Bridgeport may have won another battle in its long war to attract market-rate development back to its streets when Indianapolis firm Flaherty & Collins Properties announced it had secured construction financing for a large luxury development in the city’s Steelepointe Harbor district.
Flaherty & Collins is partnering with master developer RCI Group on the $200 million, 6.5-acre project, the company said in an announcement posted on its website. It did not name the construction lender.
“This is a truly unique and exciting project and partnership for us,” Ryan Cronk, principal at Flaherty & Collins Properties, said in a statement. “Between the City of Bridgeport and RCI, we’re really building off something transformative at Steelepointe Harbor, where the project is already set-up for success through all the hard work and solid foundation in place. This for-rent project is just what this burgeoning area needs.”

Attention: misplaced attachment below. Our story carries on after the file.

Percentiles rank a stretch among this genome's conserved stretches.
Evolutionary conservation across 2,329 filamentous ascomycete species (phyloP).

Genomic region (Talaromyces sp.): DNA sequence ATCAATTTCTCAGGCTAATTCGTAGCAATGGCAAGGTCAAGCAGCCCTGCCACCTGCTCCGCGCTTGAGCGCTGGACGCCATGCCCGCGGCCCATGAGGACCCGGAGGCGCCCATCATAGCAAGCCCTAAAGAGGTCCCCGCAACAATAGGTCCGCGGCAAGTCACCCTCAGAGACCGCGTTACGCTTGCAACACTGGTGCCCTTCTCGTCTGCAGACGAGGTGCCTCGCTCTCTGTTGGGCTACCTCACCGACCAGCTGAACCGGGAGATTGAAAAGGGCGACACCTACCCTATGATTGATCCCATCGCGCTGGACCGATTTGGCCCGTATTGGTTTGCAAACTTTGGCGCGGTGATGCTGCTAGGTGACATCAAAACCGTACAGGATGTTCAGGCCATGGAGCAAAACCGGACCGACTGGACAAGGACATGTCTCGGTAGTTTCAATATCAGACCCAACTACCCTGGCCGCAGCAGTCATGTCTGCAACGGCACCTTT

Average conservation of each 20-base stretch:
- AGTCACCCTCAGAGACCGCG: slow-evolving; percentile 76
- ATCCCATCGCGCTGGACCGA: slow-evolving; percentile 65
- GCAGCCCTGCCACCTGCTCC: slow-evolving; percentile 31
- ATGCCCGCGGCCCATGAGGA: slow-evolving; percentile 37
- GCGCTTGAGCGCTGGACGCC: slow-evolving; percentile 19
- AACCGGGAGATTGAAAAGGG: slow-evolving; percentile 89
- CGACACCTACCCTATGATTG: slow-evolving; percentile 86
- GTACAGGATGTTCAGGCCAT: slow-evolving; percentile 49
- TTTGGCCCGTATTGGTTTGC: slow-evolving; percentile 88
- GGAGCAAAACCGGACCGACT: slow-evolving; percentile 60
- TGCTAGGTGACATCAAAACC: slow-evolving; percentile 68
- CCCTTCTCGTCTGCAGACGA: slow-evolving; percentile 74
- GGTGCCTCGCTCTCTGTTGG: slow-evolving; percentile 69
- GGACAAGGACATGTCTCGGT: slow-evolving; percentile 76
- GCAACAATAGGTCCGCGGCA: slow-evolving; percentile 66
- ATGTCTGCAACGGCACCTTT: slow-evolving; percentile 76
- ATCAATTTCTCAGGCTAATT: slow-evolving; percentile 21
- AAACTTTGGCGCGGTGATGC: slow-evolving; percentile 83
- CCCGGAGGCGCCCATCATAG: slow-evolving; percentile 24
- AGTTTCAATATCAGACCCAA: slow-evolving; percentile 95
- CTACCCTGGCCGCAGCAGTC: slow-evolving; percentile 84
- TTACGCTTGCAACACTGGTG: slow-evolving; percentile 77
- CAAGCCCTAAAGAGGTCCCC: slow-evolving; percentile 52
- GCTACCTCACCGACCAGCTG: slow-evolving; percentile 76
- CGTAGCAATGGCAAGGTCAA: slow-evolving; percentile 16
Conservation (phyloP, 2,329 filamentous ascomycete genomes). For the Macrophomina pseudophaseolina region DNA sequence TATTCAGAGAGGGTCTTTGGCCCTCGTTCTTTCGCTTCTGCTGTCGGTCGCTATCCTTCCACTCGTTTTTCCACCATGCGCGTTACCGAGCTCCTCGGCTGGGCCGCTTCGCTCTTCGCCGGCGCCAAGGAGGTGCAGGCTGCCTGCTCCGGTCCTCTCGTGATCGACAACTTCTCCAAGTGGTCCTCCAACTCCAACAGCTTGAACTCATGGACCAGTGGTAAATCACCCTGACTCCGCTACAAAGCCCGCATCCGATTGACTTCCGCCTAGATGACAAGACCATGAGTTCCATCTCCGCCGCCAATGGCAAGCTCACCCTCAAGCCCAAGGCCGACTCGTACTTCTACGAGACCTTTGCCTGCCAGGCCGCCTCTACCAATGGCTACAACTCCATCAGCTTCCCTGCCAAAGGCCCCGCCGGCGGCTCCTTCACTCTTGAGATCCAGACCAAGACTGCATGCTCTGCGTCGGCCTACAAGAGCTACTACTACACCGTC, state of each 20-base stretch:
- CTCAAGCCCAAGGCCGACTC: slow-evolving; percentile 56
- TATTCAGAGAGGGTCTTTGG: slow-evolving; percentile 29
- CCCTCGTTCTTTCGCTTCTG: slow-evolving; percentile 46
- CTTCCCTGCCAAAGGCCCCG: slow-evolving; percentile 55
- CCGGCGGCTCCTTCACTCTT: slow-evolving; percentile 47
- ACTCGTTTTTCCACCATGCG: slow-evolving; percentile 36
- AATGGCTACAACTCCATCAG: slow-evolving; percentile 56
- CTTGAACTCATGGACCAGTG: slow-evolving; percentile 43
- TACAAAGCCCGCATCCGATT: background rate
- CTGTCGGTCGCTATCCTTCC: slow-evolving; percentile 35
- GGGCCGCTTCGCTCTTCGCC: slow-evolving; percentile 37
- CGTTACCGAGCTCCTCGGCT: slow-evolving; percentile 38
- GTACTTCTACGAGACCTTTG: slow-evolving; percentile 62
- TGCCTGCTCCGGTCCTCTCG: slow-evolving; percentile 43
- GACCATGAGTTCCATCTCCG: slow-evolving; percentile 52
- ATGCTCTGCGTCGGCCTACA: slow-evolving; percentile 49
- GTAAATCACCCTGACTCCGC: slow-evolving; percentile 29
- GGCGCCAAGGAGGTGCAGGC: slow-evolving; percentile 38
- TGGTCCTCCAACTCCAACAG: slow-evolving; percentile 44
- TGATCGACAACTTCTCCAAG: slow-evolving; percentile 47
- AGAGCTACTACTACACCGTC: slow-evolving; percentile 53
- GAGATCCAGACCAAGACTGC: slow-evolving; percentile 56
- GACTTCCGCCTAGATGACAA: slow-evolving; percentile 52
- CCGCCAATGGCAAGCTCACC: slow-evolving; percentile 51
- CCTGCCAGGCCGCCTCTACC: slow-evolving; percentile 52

The 420-unit building will contain 10,000 square feet of commercial space. Amenities include a waterfront pool and deck with outdoor kitchens, Flaherty & Collins said, along with an outdoor pickleball court, a secure parking garage built into the apartment complex, a dedicated dog park, pet spa, fitness center with a spin studio, sauna and jacuzzi.
Renderings released by Flaherty & Collins also show a public waterfront promenade.
The Steelepointe area, a stone’s throw from the city’s Metro North train station and once the site of a giant steel mill, has been slowly cleaned up and redeveloped over the last decade. A Bass Pro Shops outlet and a small retail plaza featuring the city’s first Starbucks store were built to much fanfare in 2015, and a 10,000-square-foot waterfront restaurant opened in May 2020 along with a 220-slip marina. However other progress has been slow to materialize.
Under an agreement between the city and developer the RCI Group, property taxes normally generated by the huge site have gone into building out a street grid and utilities. However, RCI Group has been responsible for the $6 million environmental cleanup, with a $990,000 assist from the state of Connecticut earlier this year.
Prior to the pandemic, the city’s downtown saw a spurt of development approvals, with long-sought multifamily rehabilitations of two abandoned office buildings completed near the RFP parcels, and a ground-up multifamily development beginning construction nearby. In addition, the city’s downtown Holiday Inn was purchased for conversion into extended-stay suites last year.